Objective. To investigate whether T cell migration into different sites of inflammation (skin and synovium) within the same individual is principally regulated by tissue-specific homing or by more general mechanisms related to inflammation.

Methods. Expression of cutaneous lymphocyte antigen (CLA) and its ligand, E-selectin, was analyzed by immunohistochemistry and immunofluorescence using paired skin and synovial membrane (SM) samples from patients with psoriatic arthritis (PsA). To investigate disease specificity, delayed-type hypersensitivity (DTH) skin lesions, induced by tuberculin purified protein derivative, and SM from patients with rheumatoid arthritis (RA), were studied as controls. To directly examine cell migration in vivo, the proportion of CLA+ T lymphocytes migrating into suction-induced skin blisters was assessed by flow cytometry. Using the same technique, levels of paired peripheral blood and synovial fluid (SF) T cells were also analyzed.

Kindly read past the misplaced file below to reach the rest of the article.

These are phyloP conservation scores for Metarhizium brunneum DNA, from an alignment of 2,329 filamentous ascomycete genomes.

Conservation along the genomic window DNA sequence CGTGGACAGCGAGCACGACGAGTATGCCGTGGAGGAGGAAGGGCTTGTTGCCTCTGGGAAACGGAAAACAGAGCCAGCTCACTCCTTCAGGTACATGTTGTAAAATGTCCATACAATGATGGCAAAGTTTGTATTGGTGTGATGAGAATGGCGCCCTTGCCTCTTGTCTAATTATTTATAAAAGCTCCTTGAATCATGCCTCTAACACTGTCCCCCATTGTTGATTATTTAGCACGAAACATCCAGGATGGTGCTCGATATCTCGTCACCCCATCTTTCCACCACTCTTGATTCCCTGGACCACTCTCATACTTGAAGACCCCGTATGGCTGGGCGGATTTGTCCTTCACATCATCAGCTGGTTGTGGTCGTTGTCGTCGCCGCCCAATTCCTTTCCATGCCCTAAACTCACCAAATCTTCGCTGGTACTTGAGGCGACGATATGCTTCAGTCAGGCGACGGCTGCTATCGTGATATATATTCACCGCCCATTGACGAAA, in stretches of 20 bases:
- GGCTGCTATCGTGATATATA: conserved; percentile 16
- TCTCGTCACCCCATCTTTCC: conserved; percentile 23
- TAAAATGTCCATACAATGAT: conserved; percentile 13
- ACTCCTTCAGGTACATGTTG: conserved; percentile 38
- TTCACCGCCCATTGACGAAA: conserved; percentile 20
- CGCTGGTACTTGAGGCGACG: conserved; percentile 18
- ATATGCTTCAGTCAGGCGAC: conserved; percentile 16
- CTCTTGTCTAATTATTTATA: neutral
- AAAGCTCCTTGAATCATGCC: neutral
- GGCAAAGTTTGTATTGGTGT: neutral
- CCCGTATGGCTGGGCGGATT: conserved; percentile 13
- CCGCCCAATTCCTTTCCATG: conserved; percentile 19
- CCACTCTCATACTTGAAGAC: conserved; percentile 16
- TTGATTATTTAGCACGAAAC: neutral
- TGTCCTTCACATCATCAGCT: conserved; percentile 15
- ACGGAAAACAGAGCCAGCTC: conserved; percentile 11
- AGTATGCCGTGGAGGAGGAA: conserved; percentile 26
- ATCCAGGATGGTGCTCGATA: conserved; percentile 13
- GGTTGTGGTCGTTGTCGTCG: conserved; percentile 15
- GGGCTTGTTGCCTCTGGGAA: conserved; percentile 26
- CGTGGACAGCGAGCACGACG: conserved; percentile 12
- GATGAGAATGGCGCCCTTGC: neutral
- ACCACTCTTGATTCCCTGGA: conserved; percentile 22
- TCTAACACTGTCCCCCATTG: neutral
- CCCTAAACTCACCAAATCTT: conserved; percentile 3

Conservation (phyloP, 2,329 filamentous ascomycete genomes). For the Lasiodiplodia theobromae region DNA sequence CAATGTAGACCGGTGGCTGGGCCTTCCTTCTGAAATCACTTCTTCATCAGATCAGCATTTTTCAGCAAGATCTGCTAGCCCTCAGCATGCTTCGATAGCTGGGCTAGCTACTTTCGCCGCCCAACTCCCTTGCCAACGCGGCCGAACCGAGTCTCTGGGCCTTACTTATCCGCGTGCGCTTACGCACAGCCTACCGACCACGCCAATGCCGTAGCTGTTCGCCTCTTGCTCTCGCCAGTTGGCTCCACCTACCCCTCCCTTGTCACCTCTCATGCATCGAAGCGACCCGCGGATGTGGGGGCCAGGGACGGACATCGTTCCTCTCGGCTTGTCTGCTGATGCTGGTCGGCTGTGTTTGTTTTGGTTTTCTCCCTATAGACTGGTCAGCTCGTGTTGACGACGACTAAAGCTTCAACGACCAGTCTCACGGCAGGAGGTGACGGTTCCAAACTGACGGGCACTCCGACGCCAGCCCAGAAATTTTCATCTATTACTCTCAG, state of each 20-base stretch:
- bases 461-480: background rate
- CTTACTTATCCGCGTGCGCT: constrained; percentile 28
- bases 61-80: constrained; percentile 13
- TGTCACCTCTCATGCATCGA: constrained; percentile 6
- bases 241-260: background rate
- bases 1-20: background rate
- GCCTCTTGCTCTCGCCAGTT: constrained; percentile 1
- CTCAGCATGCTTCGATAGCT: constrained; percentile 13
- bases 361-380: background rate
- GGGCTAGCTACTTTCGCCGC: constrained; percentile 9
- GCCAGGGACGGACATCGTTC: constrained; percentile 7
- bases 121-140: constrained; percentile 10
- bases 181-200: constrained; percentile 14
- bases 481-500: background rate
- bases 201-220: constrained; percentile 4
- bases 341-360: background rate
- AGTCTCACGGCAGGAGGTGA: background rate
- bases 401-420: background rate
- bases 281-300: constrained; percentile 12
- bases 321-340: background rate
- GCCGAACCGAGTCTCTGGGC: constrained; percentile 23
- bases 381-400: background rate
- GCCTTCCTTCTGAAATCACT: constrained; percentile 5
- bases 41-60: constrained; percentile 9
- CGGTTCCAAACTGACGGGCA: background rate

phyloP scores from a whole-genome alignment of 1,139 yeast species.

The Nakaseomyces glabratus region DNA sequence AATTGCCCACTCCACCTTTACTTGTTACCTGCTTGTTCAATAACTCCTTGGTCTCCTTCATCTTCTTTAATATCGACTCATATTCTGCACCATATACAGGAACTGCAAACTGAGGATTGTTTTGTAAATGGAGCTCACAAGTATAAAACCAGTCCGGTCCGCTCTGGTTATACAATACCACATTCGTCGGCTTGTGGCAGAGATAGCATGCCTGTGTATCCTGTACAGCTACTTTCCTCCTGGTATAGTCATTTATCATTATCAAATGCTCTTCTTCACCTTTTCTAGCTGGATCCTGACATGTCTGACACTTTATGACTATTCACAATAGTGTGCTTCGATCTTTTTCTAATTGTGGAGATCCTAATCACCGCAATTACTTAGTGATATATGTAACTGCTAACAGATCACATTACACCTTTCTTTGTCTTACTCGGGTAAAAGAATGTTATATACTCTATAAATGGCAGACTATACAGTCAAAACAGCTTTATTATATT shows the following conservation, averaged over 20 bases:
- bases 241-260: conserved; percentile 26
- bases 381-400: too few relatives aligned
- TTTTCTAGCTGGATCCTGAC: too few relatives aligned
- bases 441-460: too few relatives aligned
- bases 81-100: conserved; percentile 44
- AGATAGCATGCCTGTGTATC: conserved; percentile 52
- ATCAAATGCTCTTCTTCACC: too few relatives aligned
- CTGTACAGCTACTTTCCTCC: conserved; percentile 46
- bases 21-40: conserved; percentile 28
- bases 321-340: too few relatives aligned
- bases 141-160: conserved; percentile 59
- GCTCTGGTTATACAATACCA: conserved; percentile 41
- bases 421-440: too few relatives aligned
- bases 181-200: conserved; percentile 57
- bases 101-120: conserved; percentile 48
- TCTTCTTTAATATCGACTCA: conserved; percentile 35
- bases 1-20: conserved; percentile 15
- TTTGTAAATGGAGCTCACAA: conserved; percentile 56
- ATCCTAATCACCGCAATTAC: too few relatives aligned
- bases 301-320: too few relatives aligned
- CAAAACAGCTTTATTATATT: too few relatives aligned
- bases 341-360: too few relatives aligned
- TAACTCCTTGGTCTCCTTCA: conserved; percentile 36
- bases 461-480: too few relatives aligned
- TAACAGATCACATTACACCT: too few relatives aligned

Results. CLA+ T cells preferentially accumulated in the skin, but not in the joint, of patients with PsA. Similarly, CLA+ T lymphocytes predominated in the DTH skin lesions of RA patients, but were very rare in the SM of RA patients, and were scarcely represented in the SF of patients with several chronic inflammatory arthropathies. In addition, CLA+ T lymphocytes preferentially migrated into epidermal skin blisters. This preferential pattern of CLA+ T cell accumulation was not related to the selective expression of E-selectin, since this was similar in the skin and SM of both PsA and RA patients.

Conclusion. The distinct pattern of T cell infiltration into sites of inflammation within the skin and synovium is regulated by both organ-specific homing and general inflammation-related mechanisms.